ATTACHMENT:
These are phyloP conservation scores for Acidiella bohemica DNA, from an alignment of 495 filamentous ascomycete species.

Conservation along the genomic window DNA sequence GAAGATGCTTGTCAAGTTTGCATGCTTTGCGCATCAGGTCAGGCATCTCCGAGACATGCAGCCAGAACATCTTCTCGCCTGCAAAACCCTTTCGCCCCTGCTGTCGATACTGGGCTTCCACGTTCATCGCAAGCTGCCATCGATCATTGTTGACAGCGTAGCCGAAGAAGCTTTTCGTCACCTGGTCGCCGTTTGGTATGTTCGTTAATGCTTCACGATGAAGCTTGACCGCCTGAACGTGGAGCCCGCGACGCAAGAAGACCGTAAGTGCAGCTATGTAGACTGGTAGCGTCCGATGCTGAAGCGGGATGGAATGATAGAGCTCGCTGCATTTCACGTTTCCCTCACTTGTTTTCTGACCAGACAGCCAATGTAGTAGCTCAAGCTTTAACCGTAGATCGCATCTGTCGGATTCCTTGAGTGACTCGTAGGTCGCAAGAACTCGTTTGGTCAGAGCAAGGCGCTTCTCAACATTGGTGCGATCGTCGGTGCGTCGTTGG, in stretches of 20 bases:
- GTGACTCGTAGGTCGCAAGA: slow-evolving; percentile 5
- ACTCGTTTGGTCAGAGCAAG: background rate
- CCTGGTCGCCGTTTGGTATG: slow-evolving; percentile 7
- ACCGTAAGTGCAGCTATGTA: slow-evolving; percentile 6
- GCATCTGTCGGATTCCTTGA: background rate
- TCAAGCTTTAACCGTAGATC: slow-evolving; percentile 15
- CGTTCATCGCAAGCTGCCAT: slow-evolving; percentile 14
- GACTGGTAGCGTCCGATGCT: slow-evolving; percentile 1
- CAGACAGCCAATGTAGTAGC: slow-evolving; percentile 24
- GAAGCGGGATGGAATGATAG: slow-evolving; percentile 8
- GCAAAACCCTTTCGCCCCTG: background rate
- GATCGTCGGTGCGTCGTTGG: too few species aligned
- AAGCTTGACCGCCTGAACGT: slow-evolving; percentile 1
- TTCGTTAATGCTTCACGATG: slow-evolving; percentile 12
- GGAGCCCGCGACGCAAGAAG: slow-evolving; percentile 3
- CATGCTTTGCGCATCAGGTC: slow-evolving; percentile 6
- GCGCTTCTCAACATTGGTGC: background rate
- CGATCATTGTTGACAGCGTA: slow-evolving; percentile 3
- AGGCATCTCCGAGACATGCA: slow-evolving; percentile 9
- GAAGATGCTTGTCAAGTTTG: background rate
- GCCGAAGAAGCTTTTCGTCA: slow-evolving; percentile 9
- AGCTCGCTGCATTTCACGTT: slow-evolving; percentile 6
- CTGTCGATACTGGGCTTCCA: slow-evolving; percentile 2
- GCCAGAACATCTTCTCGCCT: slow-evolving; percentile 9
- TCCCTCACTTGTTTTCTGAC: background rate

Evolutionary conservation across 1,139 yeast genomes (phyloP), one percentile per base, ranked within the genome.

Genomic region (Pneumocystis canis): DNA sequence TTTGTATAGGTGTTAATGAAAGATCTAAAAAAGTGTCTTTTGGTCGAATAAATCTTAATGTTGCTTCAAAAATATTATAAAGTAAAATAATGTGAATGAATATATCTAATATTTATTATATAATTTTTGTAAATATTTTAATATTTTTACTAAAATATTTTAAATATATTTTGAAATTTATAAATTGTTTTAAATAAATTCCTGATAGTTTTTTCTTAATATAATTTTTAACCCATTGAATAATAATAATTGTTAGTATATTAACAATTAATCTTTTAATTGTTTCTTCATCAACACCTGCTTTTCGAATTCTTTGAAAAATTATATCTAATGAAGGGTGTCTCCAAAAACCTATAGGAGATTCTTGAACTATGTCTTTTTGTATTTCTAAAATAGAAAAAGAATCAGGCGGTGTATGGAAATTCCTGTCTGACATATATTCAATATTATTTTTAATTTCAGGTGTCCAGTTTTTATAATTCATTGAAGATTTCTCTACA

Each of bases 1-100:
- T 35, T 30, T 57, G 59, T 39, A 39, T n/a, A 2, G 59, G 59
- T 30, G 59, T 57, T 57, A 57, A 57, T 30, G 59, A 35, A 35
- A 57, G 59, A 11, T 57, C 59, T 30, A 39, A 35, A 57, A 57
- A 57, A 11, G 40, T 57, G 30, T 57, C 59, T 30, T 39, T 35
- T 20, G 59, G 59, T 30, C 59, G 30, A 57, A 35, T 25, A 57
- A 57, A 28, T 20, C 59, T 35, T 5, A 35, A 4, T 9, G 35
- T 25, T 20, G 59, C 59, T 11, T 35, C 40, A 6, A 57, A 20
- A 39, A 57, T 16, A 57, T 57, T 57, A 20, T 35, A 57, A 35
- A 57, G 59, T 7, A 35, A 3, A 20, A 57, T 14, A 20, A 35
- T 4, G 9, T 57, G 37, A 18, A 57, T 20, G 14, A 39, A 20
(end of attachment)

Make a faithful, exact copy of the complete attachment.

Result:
These are phyloP conservation scores for Acidiella bohemica DNA, from an alignment of 495 filamentous ascomycete species.

Conservation along the genomic window DNA sequence GAAGATGCTTGTCAAGTTTGCATGCTTTGCGCATCAGGTCAGGCATCTCCGAGACATGCAGCCAGAACATCTTCTCGCCTGCAAAACCCTTTCGCCCCTGCTGTCGATACTGGGCTTCCACGTTCATCGCAAGCTGCCATCGATCATTGTTGACAGCGTAGCCGAAGAAGCTTTTCGTCACCTGGTCGCCGTTTGGTATGTTCGTTAATGCTTCACGATGAAGCTTGACCGCCTGAACGTGGAGCCCGCGACGCAAGAAGACCGTAAGTGCAGCTATGTAGACTGGTAGCGTCCGATGCTGAAGCGGGATGGAATGATAGAGCTCGCTGCATTTCACGTTTCCCTCACTTGTTTTCTGACCAGACAGCCAATGTAGTAGCTCAAGCTTTAACCGTAGATCGCATCTGTCGGATTCCTTGAGTGACTCGTAGGTCGCAAGAACTCGTTTGGTCAGAGCAAGGCGCTTCTCAACATTGGTGCGATCGTCGGTGCGTCGTTGG, in stretches of 20 bases:
- GTGACTCGTAGGTCGCAAGA: slow-evolving; percentile 5
- ACTCGTTTGGTCAGAGCAAG: background rate
- CCTGGTCGCCGTTTGGTATG: slow-evolving; percentile 7
- ACCGTAAGTGCAGCTATGTA: slow-evolving; percentile 6
- GCATCTGTCGGATTCCTTGA: background rate
- TCAAGCTTTAACCGTAGATC: slow-evolving; percentile 15
- CGTTCATCGCAAGCTGCCAT: slow-evolving; percentile 14
- GACTGGTAGCGTCCGATGCT: slow-evolving; percentile 1
- CAGACAGCCAATGTAGTAGC: slow-evolving; percentile 24
- GAAGCGGGATGGAATGATAG: slow-evolving; percentile 8
- GCAAAACCCTTTCGCCCCTG: background rate
- GATCGTCGGTGCGTCGTTGG: too few species aligned
- AAGCTTGACCGCCTGAACGT: slow-evolving; percentile 1
- TTCGTTAATGCTTCACGATG: slow-evolving; percentile 12
- GGAGCCCGCGACGCAAGAAG: slow-evolving; percentile 3
- CATGCTTTGCGCATCAGGTC: slow-evolving; percentile 6
- GCGCTTCTCAACATTGGTGC: background rate
- CGATCATTGTTGACAGCGTA: slow-evolving; percentile 3
- AGGCATCTCCGAGACATGCA: slow-evolving; percentile 9
- GAAGATGCTTGTCAAGTTTG: background rate
- GCCGAAGAAGCTTTTCGTCA: slow-evolving; percentile 9
- AGCTCGCTGCATTTCACGTT: slow-evolving; percentile 6
- CTGTCGATACTGGGCTTCCA: slow-evolving; percentile 2
- GCCAGAACATCTTCTCGCCT: slow-evolving; percentile 9
- TCCCTCACTTGTTTTCTGAC: background rate

Evolutionary conservation across 1,139 yeast genomes (phyloP), one percentile per base, ranked within the genome.

Genomic region (Pneumocystis canis): DNA sequence TTTGTATAGGTGTTAATGAAAGATCTAAAAAAGTGTCTTTTGGTCGAATAAATCTTAATGTTGCTTCAAAAATATTATAAAGTAAAATAATGTGAATGAATATATCTAATATTTATTATATAATTTTTGTAAATATTTTAATATTTTTACTAAAATATTTTAAATATATTTTGAAATTTATAAATTGTTTTAAATAAATTCCTGATAGTTTTTTCTTAATATAATTTTTAACCCATTGAATAATAATAATTGTTAGTATATTAACAATTAATCTTTTAATTGTTTCTTCATCAACACCTGCTTTTCGAATTCTTTGAAAAATTATATCTAATGAAGGGTGTCTCCAAAAACCTATAGGAGATTCTTGAACTATGTCTTTTTGTATTTCTAAAATAGAAAAAGAATCAGGCGGTGTATGGAAATTCCTGTCTGACATATATTCAATATTATTTTTAATTTCAGGTGTCCAGTTTTTATAATTCATTGAAGATTTCTCTACA

Each of bases 1-100:
- T 35, T 30, T 57, G 59, T 39, A 39, T n/a, A 2, G 59, G 59
- T 30, G 59, T 57, T 57, A 57, A 57, T 30, G 59, A 35, A 35
- A 57, G 59, A 11, T 57, C 59, T 30, A 39, A 35, A 57, A 57
- A 57, A 11, G 40, T 57, G 30, T 57, C 59, T 30, T 39, T 35
- T 20, G 59, G 59, T 30, C 59, G 30, A 57, A 35, T 25, A 57
- A 57, A 28, T 20, C 59, T 35, T 5, A 35, A 4, T 9, G 35
- T 25, T 20, G 59, C 59, T 11, T 35, C 40, A 6, A 57, A 20
- A 39, A 57, T 16, A 57, T 57, T 57, A 20, T 35, A 57, A 35
- A 57, G 59, T 7, A 35, A 3, A 20, A 57, T 14, A 20, A 35
- T 4, G 9, T 57, G 37, A 18, A 57, T 20, G 14, A 39, A 20